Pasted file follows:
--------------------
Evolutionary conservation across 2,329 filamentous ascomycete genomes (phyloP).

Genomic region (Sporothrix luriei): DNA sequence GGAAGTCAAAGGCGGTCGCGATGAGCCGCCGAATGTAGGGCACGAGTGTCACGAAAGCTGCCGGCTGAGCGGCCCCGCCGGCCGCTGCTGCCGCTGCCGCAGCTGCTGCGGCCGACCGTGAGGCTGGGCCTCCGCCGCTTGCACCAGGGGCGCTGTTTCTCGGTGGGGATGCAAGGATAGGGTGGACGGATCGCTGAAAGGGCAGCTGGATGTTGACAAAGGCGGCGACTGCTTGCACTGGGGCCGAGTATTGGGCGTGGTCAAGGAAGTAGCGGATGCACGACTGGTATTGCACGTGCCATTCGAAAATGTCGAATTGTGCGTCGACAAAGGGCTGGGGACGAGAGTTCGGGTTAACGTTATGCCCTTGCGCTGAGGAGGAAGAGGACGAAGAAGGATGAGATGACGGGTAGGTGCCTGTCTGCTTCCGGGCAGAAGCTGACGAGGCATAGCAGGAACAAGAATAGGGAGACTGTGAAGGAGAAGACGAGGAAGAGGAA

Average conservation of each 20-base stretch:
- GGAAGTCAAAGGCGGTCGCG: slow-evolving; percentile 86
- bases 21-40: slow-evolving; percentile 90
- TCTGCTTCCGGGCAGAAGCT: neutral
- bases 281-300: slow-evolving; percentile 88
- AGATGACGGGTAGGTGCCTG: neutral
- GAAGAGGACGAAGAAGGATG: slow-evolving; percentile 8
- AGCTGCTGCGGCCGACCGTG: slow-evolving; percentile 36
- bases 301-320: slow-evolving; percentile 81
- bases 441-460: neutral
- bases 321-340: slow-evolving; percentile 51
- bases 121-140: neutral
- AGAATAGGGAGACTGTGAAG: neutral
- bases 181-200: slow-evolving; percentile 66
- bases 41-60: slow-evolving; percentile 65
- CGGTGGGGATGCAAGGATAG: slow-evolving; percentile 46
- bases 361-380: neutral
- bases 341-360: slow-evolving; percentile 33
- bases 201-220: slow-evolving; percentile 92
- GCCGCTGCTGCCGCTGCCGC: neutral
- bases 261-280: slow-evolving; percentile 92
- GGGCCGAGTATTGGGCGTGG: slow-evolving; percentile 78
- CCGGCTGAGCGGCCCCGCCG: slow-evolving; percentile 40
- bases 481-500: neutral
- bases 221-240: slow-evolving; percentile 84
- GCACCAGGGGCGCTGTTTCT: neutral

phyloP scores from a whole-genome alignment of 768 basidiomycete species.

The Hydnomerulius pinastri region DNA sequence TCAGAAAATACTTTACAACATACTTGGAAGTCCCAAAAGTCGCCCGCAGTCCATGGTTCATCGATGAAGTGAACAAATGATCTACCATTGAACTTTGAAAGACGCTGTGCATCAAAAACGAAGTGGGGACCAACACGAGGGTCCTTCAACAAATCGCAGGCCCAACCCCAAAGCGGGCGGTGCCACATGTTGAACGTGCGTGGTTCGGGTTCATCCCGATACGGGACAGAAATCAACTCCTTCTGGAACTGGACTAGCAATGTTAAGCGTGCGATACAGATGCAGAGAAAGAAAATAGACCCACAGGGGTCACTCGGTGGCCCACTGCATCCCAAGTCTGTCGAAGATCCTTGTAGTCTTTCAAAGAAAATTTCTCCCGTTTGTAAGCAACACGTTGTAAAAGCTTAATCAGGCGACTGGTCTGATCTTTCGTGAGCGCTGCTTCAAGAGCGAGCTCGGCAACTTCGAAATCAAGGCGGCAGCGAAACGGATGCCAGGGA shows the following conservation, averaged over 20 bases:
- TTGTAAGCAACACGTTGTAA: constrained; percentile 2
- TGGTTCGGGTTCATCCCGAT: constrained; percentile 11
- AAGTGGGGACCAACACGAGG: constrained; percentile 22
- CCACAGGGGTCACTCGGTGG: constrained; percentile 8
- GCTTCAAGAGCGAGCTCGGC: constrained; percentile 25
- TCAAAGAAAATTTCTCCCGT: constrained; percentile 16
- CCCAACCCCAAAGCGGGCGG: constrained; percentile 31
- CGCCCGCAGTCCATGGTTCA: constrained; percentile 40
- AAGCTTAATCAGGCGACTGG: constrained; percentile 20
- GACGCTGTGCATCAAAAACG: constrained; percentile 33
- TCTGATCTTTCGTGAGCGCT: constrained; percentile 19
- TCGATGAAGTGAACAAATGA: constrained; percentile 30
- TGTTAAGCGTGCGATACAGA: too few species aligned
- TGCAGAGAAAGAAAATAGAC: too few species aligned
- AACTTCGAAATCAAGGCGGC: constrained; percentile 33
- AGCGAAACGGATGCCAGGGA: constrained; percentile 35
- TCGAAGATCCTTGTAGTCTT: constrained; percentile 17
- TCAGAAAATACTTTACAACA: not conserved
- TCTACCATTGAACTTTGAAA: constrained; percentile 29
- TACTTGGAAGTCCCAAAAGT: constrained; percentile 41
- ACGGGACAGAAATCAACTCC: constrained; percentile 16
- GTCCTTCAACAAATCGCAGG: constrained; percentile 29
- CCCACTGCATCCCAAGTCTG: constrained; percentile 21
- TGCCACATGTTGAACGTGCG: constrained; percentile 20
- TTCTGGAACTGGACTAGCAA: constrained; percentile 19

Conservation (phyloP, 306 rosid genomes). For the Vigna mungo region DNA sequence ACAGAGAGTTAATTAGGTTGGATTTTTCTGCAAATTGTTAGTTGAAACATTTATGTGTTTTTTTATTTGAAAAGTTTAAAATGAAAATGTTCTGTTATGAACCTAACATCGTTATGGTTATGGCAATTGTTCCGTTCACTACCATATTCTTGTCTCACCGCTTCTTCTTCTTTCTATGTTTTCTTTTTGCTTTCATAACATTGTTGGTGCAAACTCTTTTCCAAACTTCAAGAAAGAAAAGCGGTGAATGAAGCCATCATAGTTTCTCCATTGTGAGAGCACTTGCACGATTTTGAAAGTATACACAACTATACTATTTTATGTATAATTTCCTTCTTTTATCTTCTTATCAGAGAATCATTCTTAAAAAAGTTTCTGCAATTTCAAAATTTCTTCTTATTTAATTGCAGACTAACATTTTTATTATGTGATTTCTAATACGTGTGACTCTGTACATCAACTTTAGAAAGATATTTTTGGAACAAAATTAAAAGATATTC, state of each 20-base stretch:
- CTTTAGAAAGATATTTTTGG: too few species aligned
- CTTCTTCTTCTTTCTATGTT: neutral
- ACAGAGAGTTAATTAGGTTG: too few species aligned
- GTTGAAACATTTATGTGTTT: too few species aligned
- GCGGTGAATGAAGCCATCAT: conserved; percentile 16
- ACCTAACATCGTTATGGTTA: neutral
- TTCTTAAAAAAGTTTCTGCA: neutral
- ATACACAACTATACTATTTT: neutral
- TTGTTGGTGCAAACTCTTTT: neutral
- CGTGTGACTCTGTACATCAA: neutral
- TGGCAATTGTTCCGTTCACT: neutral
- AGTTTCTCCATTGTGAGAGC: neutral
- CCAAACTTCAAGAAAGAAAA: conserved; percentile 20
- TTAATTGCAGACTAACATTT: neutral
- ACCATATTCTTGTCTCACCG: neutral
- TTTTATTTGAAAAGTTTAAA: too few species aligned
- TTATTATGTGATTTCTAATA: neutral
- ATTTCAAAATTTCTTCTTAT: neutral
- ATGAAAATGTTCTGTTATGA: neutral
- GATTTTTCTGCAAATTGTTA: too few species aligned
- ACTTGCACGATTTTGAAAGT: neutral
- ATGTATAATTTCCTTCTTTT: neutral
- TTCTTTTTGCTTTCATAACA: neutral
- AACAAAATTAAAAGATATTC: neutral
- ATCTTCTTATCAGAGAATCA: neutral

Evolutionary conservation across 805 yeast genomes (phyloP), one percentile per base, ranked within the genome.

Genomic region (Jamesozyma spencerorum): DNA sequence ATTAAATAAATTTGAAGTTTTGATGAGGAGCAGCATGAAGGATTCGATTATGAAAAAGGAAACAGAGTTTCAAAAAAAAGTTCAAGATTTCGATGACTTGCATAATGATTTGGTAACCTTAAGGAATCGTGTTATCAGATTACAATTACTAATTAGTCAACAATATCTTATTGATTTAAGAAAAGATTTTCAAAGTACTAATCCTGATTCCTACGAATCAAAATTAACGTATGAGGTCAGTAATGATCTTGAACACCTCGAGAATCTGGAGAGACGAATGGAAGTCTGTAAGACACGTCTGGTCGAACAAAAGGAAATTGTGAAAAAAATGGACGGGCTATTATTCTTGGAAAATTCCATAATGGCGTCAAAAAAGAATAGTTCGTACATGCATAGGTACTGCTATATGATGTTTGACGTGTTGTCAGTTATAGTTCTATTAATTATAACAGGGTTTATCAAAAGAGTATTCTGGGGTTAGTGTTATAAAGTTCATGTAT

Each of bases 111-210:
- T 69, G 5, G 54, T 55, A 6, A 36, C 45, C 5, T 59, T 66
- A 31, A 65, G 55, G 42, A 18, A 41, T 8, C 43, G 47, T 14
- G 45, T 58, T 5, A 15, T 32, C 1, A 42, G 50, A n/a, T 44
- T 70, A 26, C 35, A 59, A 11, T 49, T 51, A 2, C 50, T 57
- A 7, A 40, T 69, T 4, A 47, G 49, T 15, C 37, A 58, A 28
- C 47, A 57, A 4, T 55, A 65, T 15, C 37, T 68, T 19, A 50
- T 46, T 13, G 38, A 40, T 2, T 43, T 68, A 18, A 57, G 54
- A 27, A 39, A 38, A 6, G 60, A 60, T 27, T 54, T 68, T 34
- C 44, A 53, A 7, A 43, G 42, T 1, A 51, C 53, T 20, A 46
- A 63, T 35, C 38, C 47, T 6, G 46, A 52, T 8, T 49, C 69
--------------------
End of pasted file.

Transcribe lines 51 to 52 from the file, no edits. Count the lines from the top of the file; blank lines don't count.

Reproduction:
- ACGGGACAGAAATCAACTCC: constrained; percentile 16
- GTCCTTCAACAAATCGCAGG: constrained; percentile 29